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This astro stuff…

 
14 Dec

I thought when I built my Barn Door tracker, it’d be an exercise in mental and after a few runs with it, I’d be off doing something else, something that ate less time and threw in less frustration…

Oddly, strangely, though I’ve got quite hooked with it, as when I’m done for a turn at work, especially if it’s been a grim one, setting up the rig and doing some bits really does help me clear off the head.

Sadly, at the moment, we’ve got an evening to morning curfew in place so unless I’m out and working I can’t get out somewhere nearby to set up so I’ve got view on certain things, like Andromeda for instance, so each of the shots I’ve done have been taken from a south facing balcony with only about 30º x 60º of view of the sky (which is challenging in itself) and also that means one other big thing… I’ve not been able to align it with Polaris and then on to North Celestial Pole. So it’s compass and inclinometer, which also leads to a problem as there’s a lot of metal work out the back, things like balcony rails (not just mine, but neighbours too), the structural steelwork of the building, the fold out washing line and a pair of hefty thermal radiators for the air-conditioning system. Plenty of fun with magnetic interference.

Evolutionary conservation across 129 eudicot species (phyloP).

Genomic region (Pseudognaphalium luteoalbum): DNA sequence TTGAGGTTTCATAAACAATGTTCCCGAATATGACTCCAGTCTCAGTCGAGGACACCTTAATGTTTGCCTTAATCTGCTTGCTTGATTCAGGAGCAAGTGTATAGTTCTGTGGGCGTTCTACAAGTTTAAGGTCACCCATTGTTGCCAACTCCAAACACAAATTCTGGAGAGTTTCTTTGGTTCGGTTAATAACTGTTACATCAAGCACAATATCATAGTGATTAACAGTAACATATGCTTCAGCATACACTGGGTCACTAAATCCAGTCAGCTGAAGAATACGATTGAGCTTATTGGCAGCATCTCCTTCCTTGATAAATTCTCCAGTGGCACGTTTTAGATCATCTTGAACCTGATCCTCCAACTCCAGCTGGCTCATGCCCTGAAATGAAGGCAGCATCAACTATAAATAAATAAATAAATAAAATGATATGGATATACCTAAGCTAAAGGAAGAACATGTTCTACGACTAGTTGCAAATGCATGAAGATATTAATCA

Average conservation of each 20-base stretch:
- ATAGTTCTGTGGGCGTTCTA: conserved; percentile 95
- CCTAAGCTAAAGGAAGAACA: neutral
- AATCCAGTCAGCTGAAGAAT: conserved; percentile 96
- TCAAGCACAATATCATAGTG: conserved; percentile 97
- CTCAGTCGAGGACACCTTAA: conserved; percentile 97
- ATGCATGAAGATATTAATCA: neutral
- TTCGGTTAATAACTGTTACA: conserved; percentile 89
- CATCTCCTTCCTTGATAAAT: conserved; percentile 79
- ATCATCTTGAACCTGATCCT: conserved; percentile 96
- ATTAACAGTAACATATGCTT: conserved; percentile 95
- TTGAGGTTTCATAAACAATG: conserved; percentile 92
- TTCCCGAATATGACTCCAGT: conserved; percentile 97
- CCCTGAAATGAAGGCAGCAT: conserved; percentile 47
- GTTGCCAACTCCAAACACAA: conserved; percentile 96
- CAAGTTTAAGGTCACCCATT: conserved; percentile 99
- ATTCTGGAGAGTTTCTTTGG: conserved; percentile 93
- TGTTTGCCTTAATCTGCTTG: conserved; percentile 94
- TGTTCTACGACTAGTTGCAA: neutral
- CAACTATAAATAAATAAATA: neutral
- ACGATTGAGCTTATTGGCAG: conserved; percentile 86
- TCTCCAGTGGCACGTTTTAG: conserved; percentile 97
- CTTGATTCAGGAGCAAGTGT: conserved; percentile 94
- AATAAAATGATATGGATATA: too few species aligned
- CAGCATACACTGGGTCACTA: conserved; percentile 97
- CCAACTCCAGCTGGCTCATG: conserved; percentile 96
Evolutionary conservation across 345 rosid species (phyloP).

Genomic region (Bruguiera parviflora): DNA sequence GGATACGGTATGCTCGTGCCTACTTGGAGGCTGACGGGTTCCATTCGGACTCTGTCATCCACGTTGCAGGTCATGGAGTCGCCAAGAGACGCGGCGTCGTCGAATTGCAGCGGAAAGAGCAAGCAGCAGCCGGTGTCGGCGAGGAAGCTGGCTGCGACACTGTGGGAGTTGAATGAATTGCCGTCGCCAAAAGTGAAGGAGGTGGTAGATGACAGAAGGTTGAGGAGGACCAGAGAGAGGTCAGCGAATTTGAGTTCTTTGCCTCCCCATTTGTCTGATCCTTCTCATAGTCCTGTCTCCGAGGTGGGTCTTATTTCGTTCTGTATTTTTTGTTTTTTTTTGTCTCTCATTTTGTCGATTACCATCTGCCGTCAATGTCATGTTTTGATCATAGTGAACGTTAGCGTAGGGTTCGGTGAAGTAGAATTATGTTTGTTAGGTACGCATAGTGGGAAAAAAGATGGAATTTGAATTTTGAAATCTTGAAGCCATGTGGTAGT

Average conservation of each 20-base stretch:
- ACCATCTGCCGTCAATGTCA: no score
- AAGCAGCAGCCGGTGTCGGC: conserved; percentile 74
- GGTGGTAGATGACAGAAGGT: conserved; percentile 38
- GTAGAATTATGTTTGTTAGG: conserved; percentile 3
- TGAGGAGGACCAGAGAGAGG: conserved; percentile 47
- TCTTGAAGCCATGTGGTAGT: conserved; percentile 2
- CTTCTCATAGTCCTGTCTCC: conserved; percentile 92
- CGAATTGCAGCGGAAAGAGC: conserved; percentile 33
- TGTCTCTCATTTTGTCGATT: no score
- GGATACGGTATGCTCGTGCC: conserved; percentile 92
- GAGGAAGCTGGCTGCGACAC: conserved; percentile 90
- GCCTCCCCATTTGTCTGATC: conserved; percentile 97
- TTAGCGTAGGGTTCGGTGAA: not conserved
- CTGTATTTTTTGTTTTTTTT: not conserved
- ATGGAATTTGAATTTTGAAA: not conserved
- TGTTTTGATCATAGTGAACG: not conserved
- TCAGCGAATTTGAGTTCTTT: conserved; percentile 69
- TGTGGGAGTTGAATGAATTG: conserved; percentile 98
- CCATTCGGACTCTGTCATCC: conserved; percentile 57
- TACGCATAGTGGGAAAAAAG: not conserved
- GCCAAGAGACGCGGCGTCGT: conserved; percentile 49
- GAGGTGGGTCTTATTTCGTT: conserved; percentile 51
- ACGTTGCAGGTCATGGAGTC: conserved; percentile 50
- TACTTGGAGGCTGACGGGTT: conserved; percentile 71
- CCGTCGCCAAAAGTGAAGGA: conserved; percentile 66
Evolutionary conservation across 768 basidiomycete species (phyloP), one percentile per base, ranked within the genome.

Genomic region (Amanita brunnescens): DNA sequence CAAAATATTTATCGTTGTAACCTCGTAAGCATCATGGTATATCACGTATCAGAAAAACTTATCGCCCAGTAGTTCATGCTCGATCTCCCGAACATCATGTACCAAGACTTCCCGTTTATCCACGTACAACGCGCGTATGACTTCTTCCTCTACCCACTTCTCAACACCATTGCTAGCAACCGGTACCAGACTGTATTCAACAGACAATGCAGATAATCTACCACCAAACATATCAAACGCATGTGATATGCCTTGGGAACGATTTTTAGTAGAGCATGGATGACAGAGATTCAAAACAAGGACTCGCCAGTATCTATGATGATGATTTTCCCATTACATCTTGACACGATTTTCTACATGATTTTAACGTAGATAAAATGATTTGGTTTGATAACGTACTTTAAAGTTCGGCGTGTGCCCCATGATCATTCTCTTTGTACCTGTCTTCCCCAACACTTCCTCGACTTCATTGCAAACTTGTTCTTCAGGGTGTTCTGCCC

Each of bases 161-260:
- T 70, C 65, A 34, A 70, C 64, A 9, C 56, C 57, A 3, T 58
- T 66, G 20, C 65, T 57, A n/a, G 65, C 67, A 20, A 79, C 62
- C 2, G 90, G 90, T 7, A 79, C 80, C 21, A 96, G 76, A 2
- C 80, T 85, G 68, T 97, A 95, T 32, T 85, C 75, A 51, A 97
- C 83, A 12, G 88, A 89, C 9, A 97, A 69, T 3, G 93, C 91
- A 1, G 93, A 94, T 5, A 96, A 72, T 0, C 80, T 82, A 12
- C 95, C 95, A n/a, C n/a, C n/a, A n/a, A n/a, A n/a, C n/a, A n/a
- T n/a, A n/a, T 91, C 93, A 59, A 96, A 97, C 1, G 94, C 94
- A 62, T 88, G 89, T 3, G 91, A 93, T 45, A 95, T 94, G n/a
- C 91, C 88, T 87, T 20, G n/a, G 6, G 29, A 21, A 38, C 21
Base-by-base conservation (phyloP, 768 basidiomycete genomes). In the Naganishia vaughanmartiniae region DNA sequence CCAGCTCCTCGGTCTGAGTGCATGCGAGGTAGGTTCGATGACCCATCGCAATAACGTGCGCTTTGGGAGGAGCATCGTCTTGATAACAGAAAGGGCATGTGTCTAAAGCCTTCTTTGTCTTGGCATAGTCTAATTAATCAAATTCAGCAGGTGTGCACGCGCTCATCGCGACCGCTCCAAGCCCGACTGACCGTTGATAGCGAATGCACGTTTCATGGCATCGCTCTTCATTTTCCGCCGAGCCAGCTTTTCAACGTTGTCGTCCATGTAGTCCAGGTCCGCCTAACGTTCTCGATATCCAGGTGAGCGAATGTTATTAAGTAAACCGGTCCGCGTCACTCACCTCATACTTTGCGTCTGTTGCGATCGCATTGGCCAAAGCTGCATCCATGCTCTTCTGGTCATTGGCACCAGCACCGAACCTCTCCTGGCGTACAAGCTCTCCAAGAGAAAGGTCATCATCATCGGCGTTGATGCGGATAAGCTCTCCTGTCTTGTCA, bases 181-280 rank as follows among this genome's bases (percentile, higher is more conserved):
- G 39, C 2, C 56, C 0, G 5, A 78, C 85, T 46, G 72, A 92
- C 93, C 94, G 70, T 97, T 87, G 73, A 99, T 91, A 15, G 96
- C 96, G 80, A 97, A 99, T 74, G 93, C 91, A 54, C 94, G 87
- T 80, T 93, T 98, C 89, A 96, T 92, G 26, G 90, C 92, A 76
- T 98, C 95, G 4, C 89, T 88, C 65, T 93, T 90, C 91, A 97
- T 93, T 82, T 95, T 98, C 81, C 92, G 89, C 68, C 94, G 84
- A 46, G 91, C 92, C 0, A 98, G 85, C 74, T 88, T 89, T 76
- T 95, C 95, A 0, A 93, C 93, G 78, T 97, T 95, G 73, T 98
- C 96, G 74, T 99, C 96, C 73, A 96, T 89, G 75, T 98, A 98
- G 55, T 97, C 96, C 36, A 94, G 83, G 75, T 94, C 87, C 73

At the moment, a lot of the stuff I’m pointing the camera at, and learning about taking images is in the Orion constellation, or in the neighbourhood of, as it’s one of the few things that’s visible at reasonable hours for me, but there are plenty of targets in that area to keep me occupied and go learn things with.

Some things I’ve found with this tracker, with building it as I did using 200mm rods and flexible couplers (the idea behind that was to minimise motor vibration in the shaft) that after about an hour, it starts throwing periodic error in to the mix, and also the run time is limited to just under an hour and a half; so the project over Christmas is to up-gun the machine, change the motor guide rods for longer and stiffer, and also change the couplers on the motor system to rigid ones. With that, hopefully it should give me about 2 and a half hours on target with less periodic, so I can fire off more subs before having the machine go awry on me.

Whilst it may seem that Orion could get boring quite quickly, there’s so much up around it, that there are plenty of things to get on to. And hopefully before too long, things like the Rosetta Nebula, the Christmas Tree Cluster and that will be sliding across my field of view; instead of me having to scoot out and break some rules to get some shots.

Without more ado…

Constellation of Orion
Orion Nebula
A bit tighter in to the Orion Nebula
Flame Nebula / Horsehead Nebula
Witch Head Nebula and Rigel
Pleiades

All these were done on the barn door, all of them with one or another Nikon SLR and a 70-200 lens.

I do have some further runs planned over Christmas if I can get in without the moon cycle, and also have a few articles with more technical things (as a few people have asked in other places about the machine and code)…

And, I’m trying to fight the urge to start looking at G.E.M types, as I’m enjoying this too much, and also have odd urges to spend some cash. I’ve never really been one to drool over kit, but I’ve started doing so in the last few weeks.

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